This March, California Democrat Scott Wiener introduced a bill touted as offering the strongest net neutrality protections in the country.
Two weeks ago, however, a legislative committee watered down the proposed law, SB 822, prompting Wiener to lament the bill's evisceration. But Thursday, in yet another reversal, lawmakers announced that they had revamped the bill, and that it once again includes sweeping open Internet protections.
"This will be the most comprehensive and the strongest net neutrality protection in the United States," Wiener said Thursday. "We are restoring what we lost when Donald Trump's FCC obliterated net neutrality."
The proposed bill, aimed at restoring the Obama-era net neutrality rules, would prohibit providers from blocking or throttling websites, applications, and services, and from charging companies for faster delivery of their content.
It also would prohibit "anticompetitive" and "abusive" forms of zero-rating, which involves exempting some material from consumers' data caps. Wiener elaborated on Thursday that the proposed bill could prohibit carriers from zero-rating their own content. That ban could affect services like AT&T's "data free TV" -- an offering that exempts videos streamed through DirecTV's app from customers' data caps.
Early last year, shortly before Trump's inauguration, outgoing chairman Tom Wheeler said AT&T's zero-rating scheme violated net neutrality principles. Current FCC chairman Ajit Pai endorsed the companies' zero-ratings offerings and officially closed the agency's investigation into the matter.
The precise wording of the revised proposal won't be available until August, when California lawmakers go back into session.
Net neutrality proponents cheered Thursday's news about the California proposal. "The protections that have been restored to SB 822, based on today’s reports, are essential for preventing Internet providers like AT&T and Comcast from abusing their monopoly power to control what we do online by turning the internet into a playground they control," the group Fight for the Future stated. "The protections against discriminatory zero rating schemes are especially essential for low-income Californians, who are disproportionately affected by low data caps."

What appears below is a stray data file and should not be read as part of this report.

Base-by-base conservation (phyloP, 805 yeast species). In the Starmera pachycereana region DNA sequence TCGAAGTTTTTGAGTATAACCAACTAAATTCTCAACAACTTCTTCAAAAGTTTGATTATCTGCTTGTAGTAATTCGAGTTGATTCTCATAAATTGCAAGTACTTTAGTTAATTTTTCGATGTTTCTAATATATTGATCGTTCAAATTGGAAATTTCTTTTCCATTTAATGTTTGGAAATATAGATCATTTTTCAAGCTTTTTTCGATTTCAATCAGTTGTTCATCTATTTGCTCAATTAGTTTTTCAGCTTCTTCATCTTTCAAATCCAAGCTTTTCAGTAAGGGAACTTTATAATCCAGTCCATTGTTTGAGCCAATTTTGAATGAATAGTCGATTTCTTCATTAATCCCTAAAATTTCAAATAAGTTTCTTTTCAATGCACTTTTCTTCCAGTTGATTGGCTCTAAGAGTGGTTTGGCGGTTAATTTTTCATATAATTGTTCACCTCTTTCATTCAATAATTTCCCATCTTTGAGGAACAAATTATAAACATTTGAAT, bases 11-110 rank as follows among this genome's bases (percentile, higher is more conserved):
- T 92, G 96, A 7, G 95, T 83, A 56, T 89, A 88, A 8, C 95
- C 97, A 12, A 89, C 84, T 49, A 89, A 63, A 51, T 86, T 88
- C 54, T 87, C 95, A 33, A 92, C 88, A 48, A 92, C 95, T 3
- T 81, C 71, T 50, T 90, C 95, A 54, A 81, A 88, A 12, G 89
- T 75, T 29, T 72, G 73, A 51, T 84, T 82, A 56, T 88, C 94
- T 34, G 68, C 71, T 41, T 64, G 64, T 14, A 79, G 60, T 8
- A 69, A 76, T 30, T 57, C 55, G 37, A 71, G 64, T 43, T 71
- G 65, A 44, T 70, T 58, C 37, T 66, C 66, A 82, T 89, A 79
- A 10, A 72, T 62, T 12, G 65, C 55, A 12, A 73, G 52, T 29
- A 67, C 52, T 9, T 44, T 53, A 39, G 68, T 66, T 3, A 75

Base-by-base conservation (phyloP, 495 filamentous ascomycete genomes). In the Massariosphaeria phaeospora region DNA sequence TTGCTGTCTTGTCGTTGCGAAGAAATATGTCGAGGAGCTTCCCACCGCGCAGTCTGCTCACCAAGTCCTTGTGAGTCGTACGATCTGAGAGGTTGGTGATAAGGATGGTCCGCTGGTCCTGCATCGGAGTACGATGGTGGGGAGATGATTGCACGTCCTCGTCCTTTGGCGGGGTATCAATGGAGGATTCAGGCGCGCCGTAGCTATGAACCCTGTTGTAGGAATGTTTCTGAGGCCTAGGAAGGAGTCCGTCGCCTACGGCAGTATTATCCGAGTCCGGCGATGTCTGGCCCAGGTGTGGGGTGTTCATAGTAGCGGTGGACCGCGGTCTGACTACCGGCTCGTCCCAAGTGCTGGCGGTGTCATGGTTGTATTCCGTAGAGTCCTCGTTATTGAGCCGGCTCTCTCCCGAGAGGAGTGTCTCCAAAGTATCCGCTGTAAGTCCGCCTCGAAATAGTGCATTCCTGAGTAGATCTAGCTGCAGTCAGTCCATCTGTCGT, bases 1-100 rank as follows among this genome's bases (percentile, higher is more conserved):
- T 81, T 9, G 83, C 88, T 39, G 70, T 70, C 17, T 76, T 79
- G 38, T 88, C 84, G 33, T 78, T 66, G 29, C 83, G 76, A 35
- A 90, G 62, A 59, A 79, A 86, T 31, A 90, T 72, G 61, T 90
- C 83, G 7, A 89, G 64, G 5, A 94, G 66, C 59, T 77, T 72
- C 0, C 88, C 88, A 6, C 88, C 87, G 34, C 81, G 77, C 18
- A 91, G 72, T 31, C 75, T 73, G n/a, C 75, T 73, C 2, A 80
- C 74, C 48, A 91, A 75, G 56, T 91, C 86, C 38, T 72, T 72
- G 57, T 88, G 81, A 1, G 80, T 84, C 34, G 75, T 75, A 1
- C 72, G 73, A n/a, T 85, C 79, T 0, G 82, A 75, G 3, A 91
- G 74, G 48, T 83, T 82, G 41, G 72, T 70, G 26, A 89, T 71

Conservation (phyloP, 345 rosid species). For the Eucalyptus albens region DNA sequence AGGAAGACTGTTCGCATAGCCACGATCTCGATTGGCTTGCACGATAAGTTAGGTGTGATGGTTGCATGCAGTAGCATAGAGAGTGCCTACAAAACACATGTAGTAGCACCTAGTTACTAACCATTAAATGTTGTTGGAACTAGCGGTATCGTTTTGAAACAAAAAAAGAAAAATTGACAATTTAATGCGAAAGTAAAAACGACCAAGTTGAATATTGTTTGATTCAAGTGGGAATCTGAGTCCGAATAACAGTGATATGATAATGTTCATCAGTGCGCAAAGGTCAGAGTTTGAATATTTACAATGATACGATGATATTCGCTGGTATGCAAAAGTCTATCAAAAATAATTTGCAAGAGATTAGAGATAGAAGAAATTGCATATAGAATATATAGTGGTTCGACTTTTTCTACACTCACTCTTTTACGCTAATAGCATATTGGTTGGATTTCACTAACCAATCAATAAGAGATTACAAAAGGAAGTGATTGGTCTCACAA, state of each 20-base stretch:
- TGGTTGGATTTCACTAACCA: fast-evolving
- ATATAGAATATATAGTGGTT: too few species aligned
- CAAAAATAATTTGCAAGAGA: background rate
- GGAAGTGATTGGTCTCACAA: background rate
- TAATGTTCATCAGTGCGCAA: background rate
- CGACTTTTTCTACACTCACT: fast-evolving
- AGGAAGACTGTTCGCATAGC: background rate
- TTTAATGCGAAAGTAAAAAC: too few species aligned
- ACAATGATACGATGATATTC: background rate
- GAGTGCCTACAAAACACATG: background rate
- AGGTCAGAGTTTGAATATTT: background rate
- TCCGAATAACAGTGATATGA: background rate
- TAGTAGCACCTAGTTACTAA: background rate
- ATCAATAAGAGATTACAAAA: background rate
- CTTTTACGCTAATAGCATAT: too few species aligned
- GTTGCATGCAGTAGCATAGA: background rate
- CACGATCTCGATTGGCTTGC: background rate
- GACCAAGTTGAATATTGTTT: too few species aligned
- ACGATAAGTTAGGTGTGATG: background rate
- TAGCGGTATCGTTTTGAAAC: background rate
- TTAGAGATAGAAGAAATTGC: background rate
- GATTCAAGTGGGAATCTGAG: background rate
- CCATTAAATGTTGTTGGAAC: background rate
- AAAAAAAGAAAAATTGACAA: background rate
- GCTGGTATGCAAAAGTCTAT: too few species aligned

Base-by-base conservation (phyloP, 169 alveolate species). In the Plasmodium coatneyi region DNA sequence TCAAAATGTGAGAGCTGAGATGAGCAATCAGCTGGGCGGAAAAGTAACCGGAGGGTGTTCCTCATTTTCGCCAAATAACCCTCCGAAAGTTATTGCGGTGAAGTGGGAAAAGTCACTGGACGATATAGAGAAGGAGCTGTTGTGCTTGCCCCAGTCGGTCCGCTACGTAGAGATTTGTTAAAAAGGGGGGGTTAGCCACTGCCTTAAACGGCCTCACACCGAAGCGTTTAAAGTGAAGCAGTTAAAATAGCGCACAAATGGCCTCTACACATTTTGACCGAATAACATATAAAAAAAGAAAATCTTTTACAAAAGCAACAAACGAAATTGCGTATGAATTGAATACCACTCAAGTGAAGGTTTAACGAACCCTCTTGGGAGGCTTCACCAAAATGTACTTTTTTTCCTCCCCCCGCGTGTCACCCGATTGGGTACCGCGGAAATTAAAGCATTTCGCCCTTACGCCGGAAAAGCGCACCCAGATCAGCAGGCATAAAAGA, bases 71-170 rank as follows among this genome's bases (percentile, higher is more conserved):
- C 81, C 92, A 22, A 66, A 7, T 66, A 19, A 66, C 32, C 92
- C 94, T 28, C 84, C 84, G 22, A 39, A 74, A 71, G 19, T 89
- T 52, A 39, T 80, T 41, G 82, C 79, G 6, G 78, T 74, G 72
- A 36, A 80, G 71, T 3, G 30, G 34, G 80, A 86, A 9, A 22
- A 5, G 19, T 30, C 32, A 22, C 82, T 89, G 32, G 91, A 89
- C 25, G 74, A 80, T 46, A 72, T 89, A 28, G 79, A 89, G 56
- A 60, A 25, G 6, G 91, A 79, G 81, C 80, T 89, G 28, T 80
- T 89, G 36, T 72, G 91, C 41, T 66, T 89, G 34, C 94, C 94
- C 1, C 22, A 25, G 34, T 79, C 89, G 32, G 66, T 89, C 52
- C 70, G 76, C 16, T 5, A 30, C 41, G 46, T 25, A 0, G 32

Last December, the FCC voted to repeal a set of nationwide net neutrality rules that were passed in 2015. Those regulations, like California's proposed measure, prohibited broadband carriers from blocking or throttling online traffic and from charging companies higher fees for prioritized delivery.
Net neutrality advocates say rules are necessary to ensure that carriers don't discriminate against competitors and small companies that can't afford extra fees for fast-lane service. But Pai, who pressed for the repeal, says the rules were "heavy-handed" and depressed investment.
Since the repeal, governors of Rhode Island, New York, New Jersey, Montana, Hawaii and Vermont have signed orders requiring state agencies to contract only with providers that follow net neutrality principles. The state of Oregon recently passed a law that similarly prohibits state agencies from contracting with broadband providers that violate net neutrality principles. Washington state passed a more comprehensive net neutrality law that prohibits broadband providers operating in the state from blocking or throttling traffic and from charging companies higher fees for prioritized delivery.
It's not yet clear whether individual states can enact net neutrality rules. When the FCC voted to repeal the Obama-era regulations, the agency also attempted to block states from crafting their own rules. But some legal experts say that block may not hold up in court.